This cave has a Chaitya gathering hall. There are two early paintings,
Frieze Of Animals And Herdsmen
Giant Horseshoe Window
There is a Giant Horse-Shoe Window on the façade.
The carving of this window suggests that it copied a wooden structure
of the same time. The pillars and the slanting eight-sided columns are
also copied from wooden structures of earlier times.
This is of about the same time as cave 9. It has a similar shape.
The large chaitya gathering hall is 28.5m X 12.3m wide and 11m high.
It has a stupa shrine at the ambulating passage around the symbolic
King With His Retinue:
The paintings in this cave show resemblance with the relief carvings
at sanchi in central India of the 2nd century B.C. The painting on the
left wall shows the King with his Retinue, worshiping the Buddha tree.
The royal party stops at the stupa and then passes through a gateway.
On the right wall are the series of large wall paintings. One shows
the Shada-danta jataka, with the Buddha in his elephant incarnation.
This is a crowded scene, but each figure is clearly distinguished from
the other. The whole crowd is in movement.
ELEPHANTAS IN JUNGLE:
In one scene are shown Elephantas in the jungle, with a six-tusked elephant,
which is supposed to be a previous incarnation of the Buddha. The animals
are beautifully drawn and the large space of the forests, with its thick
foliage and trees, is contrasted to the houses on the side.
PRINCESS AND TUSK:
In the second scene, the princess, seated on a stool, is shown fainting,
because the six tusks of the elephant are brought to the king. The queen
has wished that the elephant be killed. Now that his tusks are brought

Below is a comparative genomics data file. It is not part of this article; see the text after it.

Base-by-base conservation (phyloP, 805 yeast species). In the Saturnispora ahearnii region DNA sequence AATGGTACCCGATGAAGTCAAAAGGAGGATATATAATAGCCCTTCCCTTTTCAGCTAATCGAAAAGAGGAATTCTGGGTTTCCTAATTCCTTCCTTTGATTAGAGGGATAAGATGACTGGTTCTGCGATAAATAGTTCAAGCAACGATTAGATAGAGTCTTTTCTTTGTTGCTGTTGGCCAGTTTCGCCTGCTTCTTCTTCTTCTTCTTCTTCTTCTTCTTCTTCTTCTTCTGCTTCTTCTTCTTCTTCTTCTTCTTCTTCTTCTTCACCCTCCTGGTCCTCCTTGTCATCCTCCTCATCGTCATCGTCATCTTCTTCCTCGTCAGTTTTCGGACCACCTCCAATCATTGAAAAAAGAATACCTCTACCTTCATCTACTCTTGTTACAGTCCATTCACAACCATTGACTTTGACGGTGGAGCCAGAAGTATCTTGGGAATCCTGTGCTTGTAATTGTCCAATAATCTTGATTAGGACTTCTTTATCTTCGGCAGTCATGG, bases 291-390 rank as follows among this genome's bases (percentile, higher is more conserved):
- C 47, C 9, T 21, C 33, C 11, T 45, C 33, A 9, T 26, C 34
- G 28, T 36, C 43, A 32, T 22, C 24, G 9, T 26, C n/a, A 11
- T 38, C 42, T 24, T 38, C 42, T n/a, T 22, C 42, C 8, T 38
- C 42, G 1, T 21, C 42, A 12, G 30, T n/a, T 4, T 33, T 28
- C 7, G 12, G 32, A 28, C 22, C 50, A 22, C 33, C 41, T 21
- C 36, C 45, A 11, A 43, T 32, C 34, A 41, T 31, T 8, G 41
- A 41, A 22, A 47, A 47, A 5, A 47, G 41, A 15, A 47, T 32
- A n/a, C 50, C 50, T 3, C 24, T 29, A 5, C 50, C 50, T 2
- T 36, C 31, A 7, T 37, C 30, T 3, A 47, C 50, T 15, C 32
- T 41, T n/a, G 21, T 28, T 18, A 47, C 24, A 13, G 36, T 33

before the court, she faints at sight of them. The drama is manifestly
THE BUDDHISATTVA ON THE PILLAR:
One of the earliest masterpieces of the 1st century B.C. or 1st century
A.D. has the simplicity, tenderness and grace of the early archaic art
of Ajanta. The gracious figure in the pink and buff cloak surrounded
by green aureole is emerging to cast blessings on mankind. Two monks
kneel by his feet and the flying angels above his black head indicate
that they are going to lift him to heaven. The umbrella on the top is
symbolic of the protection he offers to all.
BUDDHA AND THE ONE-EYED MONK:
The painting Buddha and the one-eyed-monk show the devotion of the followers
of the Enlightened one. The face and figure of the Buddha here as well
as of the monk seem to be echoes of the heavy physical types of Gandhara
art of northwest India. Only the flowing draperies have softened their
contours. The aureole on the buddha's head and the closed eyes show
a dreamy calm.
The Shyama-Jataka on a wall in this cave relates the story of where
the bodhisattava was born as son of two blind parents, a hunter and
TRANSITION FROM HINAYANA TO MAHAYANA:
The Buddha in shrine of cave 11 is one of the earliest images at Ajanta.
The important fact about this Buddha is that it is attached to a stupa.
This means a compromise between stupa worship and image worship.
This cave is interesting, because it shows the transition from the earlier
Hinayana to the later Mahayana Buddhist phase of worship. The round
stupa has the images of the Buddha to its bare girth.